– Jeff Davis, discussing a dispute with the Medina Township board about a house trailer that doesn’t meet zoning regulations.

“My wife tells me, ‘You’re going to have to take a break. It’s consuming you.’”
– Calvin Teal, rural Lyons resident talking about his efforts to write a book about former businesses along U.S. 20, and becoming overwhelmed with leads.

“The agreement says no buildings, ever. That’s what the school board and DH agreed on.”
– Edward Onyia, Ohio EPA representative telling Fayette village council about the future of the school property after demolition is complete.

“We’ve defined the edge of the plume.”
– Edward Onyia, a statement that appears annually in this collection of quotes, in reference to the always-moving plume of contamination on Fayette school property.

“How can you have a ‘for rent’ sign in front of a house that’s being sold on land contract?”
– Becky Erskin, Morenci resident speaking at a city council meeting about houses sold on land contract to avoid rental inspection.

“Don’t be scared; we’re not going to hurt you. Put a smile on your face.”
– Jayden Smith, Morenci first grader giving advice to the new class of kindergarten students.

“People think beauty shops are gossipy places, but they’re not really. People just talk about their families.”
– Karen Lavinder, Fayette hair salon owner, talking about her life as a dresser of hair, just before her shop closed up for good.

“They just hone right in and let you have it. There’s no reticence.”
– Dr. Edward Walker, MSU professor talking about the floodwater mosquitoes that have hatched in large numbers following a very wet August.

“If you believe in the village, it’s not a gamble.”
– Gerry Gonzales, Fayette council member discussing the need for a new sewage treatment system in hopes of attracting new industry; existing capacity problems limit new development.

“I’m not comfortable confronting an eight-year-old child and saying, ‘Get off the bike or I’ll ticket.’”
– Larry Weeks, Morenci police chief telling city council there should be some “give and take” when tackling the problem of bicycles on downtown sidewalks.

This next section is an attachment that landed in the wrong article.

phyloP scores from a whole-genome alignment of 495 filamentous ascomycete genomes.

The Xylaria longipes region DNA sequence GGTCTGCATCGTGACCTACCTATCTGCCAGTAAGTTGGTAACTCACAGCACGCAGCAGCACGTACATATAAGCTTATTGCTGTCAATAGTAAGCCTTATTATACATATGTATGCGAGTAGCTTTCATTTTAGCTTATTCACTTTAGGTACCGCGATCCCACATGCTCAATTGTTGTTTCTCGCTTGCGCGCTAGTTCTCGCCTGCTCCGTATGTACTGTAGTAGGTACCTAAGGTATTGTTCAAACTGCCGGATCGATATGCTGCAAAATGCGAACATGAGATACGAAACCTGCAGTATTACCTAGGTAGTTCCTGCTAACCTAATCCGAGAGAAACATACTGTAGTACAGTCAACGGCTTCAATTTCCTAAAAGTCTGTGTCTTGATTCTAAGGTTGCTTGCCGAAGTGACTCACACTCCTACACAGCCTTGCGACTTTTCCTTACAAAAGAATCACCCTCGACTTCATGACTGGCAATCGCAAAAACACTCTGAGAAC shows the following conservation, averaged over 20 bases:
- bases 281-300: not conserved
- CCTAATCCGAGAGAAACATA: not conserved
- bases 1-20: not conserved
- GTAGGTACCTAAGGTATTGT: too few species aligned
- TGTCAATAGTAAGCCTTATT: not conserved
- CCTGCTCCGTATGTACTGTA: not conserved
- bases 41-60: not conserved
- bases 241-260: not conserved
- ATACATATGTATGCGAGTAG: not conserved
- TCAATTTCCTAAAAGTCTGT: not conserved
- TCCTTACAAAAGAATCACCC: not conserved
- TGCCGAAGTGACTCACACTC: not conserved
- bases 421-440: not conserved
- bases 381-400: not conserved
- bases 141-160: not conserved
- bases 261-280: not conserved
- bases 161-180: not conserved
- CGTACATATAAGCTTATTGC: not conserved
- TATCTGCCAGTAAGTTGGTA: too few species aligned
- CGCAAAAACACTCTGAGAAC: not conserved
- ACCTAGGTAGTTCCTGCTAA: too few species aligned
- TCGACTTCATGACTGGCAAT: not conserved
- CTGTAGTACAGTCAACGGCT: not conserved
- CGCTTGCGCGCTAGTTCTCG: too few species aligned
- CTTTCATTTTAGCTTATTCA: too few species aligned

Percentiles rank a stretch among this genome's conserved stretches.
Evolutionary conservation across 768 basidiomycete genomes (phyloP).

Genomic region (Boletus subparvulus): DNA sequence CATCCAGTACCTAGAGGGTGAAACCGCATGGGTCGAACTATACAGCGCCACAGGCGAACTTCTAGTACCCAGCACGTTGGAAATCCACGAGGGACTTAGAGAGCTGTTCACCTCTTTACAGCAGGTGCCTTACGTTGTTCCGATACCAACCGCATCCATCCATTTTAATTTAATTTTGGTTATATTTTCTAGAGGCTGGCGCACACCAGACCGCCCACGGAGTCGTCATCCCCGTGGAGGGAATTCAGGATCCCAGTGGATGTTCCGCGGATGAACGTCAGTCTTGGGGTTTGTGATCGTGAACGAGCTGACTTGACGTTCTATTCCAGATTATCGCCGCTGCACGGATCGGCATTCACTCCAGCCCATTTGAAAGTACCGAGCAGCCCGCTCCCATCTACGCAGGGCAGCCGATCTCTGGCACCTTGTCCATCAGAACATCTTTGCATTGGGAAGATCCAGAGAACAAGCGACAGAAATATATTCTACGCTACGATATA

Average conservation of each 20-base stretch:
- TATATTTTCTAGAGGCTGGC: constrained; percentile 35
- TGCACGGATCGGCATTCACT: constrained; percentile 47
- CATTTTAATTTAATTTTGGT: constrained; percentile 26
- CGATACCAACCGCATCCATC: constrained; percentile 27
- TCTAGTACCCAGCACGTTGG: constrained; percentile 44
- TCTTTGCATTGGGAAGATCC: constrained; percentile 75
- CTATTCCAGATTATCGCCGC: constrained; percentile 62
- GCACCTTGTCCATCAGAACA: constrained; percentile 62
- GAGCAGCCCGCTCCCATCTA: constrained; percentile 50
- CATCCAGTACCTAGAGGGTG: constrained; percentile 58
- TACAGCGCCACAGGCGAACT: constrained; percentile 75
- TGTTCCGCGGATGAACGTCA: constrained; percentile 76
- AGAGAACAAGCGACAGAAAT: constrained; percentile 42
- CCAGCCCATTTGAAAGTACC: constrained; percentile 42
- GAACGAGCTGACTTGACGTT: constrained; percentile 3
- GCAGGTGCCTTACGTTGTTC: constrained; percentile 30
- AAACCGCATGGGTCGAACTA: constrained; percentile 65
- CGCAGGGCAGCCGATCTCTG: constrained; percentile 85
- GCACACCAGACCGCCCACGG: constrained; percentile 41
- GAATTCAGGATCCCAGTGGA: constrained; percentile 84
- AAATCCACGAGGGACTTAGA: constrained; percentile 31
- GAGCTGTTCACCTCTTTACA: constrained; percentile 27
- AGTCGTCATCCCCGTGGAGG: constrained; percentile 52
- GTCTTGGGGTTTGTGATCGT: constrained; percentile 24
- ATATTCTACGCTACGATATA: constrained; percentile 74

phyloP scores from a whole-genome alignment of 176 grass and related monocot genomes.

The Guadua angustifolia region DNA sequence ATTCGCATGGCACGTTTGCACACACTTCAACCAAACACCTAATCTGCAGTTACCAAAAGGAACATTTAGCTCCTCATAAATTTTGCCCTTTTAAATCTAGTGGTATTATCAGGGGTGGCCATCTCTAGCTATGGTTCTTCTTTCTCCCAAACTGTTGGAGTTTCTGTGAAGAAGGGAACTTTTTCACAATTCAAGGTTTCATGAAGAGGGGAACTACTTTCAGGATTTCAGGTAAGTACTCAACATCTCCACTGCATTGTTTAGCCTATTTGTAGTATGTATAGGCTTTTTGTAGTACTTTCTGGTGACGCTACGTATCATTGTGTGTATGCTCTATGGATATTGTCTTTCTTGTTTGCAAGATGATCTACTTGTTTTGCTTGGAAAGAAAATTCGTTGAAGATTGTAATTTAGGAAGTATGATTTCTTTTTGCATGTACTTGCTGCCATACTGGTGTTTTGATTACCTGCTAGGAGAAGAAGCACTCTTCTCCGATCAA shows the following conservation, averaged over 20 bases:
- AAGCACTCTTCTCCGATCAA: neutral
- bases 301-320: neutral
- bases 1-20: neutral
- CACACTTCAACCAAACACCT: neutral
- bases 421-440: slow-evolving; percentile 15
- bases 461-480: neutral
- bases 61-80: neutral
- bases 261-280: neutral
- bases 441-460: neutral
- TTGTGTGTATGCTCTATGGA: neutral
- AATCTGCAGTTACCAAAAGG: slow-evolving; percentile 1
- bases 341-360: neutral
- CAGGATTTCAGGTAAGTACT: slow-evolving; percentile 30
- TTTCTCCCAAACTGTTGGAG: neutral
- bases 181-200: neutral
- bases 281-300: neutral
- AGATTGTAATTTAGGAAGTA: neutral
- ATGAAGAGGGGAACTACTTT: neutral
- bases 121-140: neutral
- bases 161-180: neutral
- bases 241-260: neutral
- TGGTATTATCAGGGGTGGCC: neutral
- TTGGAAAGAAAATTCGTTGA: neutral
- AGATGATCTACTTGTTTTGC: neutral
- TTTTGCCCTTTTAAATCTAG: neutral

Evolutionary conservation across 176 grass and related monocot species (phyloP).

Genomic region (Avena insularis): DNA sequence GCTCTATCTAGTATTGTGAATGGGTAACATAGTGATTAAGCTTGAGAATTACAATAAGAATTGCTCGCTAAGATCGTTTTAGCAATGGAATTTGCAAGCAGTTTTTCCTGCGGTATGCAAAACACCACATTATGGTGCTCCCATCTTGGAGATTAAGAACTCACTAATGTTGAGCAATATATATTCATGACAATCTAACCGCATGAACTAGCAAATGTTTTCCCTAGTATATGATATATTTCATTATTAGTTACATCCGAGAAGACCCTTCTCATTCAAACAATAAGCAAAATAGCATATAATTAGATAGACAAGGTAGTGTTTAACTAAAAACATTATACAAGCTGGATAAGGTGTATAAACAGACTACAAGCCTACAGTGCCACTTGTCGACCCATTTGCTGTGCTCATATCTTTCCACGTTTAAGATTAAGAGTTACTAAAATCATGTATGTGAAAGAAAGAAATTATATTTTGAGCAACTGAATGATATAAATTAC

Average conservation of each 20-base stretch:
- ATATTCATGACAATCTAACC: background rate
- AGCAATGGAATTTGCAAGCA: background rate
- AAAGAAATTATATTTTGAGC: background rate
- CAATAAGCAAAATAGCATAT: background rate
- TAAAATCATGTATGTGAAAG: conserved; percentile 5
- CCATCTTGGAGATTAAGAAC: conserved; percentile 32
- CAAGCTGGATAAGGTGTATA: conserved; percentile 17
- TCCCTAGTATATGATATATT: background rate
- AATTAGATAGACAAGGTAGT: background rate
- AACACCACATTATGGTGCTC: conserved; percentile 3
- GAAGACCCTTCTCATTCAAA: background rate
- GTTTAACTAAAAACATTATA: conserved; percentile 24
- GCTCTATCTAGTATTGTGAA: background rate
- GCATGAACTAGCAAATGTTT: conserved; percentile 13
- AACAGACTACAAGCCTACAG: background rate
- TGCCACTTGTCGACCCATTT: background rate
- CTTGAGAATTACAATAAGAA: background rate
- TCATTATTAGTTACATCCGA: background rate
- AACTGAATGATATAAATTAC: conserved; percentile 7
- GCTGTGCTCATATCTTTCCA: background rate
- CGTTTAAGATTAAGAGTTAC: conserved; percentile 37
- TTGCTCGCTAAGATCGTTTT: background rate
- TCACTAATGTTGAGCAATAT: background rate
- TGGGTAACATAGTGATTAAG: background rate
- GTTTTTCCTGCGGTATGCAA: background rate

“Once we know the rules, we break them.”
– Karley Schmidt, Morenci Area High School student describing the “Out of the Box” art showing at Stair Public Library.

“My intensity and passion are often misunderstood, but there’s nothing wrong with passion as long as you’re genuine about it.”
– Blaise Winter, former NFL lineman telling Morenci students to believe in themselves.

“They’re like big babies.”
– Beth Tuckerman, program coordinator at Parr Highway Correctional Facility, talking about the tender, loving care needed to grow a giant pumpkin, such as her 711-pound specimen.


“Those were very, very bad times, but we made it through.”
– Jeannine Price, talking about growing up in her native France during World War II, when her Jewish family was always hiding from Nazi troops.

“We don’t feel it’s a sound academic decision.”
– Suzette Boesger, Fayette teacher stating opposition to closing school during county fair week. The school board agreed—until a month later when the vacation was approved.

“We had to come to an understanding that I lived inside and the animals lived outside.”
– Nancy Salerno, discussing the challenges of moving to the country and contending with birds, bats, snakes and more.

“It’s not a very bright picture, but you’ve got to stay positive. That’s about the only advice I can give you.”
– Tim Harmsen, engineer with Arcadis, talking to Fayette council members about proposed sewer work costing $4.5 million plus the need for a new treatment plant costing another $3.2 million.